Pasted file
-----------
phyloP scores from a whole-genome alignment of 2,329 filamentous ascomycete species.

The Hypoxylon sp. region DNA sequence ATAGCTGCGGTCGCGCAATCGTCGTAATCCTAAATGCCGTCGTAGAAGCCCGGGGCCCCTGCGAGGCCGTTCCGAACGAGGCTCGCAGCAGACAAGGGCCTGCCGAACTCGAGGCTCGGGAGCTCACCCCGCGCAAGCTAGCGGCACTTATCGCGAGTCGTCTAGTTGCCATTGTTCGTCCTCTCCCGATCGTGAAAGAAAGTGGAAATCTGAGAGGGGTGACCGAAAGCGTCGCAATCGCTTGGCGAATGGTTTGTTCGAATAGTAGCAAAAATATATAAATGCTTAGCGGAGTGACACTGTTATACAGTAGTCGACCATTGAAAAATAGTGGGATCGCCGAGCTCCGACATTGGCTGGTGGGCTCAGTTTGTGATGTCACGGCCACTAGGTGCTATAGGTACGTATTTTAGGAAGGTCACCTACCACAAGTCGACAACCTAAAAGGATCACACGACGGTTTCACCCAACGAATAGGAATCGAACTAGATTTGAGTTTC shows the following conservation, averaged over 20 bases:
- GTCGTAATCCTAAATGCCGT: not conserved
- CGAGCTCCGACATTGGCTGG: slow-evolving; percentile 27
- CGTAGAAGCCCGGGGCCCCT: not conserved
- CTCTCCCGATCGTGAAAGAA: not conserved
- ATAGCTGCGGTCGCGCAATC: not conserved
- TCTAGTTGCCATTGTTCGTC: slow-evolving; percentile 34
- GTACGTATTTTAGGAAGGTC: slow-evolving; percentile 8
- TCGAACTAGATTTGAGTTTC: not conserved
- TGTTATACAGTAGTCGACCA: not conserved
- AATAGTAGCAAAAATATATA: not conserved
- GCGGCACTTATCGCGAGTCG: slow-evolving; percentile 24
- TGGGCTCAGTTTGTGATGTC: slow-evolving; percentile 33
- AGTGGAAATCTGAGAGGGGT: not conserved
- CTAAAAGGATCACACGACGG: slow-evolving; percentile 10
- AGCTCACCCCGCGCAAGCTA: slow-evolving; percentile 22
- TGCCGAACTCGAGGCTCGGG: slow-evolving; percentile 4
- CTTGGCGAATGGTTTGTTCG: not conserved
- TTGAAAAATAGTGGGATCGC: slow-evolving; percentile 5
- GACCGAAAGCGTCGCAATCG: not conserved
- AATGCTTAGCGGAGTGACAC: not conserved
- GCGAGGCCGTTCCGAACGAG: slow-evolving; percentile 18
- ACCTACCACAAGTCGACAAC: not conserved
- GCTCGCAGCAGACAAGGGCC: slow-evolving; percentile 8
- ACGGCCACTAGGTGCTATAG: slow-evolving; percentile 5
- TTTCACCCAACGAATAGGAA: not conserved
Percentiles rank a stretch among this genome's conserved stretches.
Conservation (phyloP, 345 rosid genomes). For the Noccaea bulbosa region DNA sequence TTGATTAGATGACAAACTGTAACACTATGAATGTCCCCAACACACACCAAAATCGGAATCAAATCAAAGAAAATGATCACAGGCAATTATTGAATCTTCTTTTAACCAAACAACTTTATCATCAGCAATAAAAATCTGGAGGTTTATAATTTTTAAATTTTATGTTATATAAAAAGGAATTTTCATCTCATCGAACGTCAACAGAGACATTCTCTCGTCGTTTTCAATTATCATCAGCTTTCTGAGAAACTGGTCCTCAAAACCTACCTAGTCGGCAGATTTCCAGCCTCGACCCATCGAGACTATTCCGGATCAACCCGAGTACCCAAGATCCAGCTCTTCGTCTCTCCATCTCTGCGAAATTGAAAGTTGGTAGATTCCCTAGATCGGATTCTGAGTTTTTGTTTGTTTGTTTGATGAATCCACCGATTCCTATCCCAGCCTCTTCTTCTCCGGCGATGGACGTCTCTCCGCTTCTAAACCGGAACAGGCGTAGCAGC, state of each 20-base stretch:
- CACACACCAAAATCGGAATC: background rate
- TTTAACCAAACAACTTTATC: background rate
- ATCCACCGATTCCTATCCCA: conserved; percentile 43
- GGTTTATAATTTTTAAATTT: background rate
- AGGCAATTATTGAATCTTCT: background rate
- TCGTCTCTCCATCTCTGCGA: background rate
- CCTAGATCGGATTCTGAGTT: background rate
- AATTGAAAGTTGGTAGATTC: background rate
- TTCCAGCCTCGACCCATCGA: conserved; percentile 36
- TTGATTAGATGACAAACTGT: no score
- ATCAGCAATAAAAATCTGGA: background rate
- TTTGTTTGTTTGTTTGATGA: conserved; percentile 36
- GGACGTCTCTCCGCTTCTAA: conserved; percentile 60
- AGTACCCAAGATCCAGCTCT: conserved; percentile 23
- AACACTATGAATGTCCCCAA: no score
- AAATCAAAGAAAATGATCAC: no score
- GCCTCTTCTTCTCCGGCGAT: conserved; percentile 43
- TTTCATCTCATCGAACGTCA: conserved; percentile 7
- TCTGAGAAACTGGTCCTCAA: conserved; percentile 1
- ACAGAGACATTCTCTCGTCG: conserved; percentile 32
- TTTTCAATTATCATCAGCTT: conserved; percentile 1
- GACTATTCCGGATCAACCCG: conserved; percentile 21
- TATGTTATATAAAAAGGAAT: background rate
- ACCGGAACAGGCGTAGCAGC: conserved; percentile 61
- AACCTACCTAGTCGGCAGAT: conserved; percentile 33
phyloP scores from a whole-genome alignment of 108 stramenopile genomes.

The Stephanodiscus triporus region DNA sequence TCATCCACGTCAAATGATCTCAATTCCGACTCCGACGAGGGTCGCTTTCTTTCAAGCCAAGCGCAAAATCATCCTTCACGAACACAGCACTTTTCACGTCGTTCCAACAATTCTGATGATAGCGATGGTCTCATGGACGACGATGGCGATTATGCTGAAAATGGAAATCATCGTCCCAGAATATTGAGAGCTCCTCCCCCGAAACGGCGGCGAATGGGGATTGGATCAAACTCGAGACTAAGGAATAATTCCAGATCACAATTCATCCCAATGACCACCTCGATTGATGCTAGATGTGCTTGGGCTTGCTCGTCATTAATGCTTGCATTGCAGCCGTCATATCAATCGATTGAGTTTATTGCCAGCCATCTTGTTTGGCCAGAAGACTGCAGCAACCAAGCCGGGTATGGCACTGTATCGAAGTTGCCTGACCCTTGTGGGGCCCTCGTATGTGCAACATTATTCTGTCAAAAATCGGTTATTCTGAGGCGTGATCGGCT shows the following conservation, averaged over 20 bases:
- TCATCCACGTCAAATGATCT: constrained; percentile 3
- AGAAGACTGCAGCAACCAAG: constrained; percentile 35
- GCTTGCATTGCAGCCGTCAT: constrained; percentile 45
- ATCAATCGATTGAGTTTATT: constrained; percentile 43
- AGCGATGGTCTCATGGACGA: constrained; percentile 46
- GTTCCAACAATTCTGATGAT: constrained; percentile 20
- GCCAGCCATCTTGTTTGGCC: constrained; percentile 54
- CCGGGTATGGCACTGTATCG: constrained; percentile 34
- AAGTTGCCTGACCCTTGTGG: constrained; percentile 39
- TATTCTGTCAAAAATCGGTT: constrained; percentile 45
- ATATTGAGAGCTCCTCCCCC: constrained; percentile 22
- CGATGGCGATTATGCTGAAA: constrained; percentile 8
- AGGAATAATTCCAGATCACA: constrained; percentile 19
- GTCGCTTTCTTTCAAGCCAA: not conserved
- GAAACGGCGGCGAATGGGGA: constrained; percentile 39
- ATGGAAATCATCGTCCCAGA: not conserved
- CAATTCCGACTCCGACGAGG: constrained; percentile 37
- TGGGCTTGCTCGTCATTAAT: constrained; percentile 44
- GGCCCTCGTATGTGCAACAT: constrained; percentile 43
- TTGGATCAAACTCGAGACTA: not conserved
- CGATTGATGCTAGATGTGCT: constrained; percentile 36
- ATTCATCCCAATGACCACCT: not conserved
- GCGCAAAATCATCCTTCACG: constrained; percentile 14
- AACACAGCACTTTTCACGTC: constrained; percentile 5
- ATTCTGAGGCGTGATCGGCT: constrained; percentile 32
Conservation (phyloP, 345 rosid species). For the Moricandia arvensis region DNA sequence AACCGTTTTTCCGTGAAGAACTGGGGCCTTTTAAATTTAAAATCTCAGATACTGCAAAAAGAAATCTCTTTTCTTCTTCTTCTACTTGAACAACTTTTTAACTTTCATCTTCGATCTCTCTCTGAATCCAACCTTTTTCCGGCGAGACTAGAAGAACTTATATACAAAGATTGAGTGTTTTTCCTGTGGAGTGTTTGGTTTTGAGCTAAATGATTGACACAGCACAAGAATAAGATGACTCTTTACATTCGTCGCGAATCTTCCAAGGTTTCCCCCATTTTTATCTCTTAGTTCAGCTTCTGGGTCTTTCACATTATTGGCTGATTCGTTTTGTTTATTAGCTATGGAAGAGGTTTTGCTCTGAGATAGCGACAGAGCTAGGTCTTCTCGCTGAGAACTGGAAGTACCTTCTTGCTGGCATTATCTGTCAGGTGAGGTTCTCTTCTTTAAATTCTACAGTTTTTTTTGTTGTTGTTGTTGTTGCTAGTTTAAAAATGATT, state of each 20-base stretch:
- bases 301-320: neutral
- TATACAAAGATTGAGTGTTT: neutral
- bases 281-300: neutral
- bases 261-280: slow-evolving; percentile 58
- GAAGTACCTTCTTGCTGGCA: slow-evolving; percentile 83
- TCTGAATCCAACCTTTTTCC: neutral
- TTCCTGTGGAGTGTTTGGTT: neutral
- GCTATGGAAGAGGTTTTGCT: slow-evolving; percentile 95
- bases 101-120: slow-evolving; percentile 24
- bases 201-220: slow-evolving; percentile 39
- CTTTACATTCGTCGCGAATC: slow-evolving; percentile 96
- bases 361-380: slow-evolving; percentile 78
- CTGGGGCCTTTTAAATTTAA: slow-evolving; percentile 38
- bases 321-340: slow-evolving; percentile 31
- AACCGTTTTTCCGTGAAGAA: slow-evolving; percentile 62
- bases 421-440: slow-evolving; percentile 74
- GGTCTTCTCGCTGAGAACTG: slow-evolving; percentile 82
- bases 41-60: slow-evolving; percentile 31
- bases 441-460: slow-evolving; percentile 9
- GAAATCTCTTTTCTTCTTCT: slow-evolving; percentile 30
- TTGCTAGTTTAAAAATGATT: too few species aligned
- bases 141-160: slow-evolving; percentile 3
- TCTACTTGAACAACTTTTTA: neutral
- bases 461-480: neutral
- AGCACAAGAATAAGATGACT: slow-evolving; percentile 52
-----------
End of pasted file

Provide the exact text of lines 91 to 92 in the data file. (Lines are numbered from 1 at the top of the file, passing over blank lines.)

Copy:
- bases 101-120: slow-evolving; percentile 24
- bases 201-220: slow-evolving; percentile 39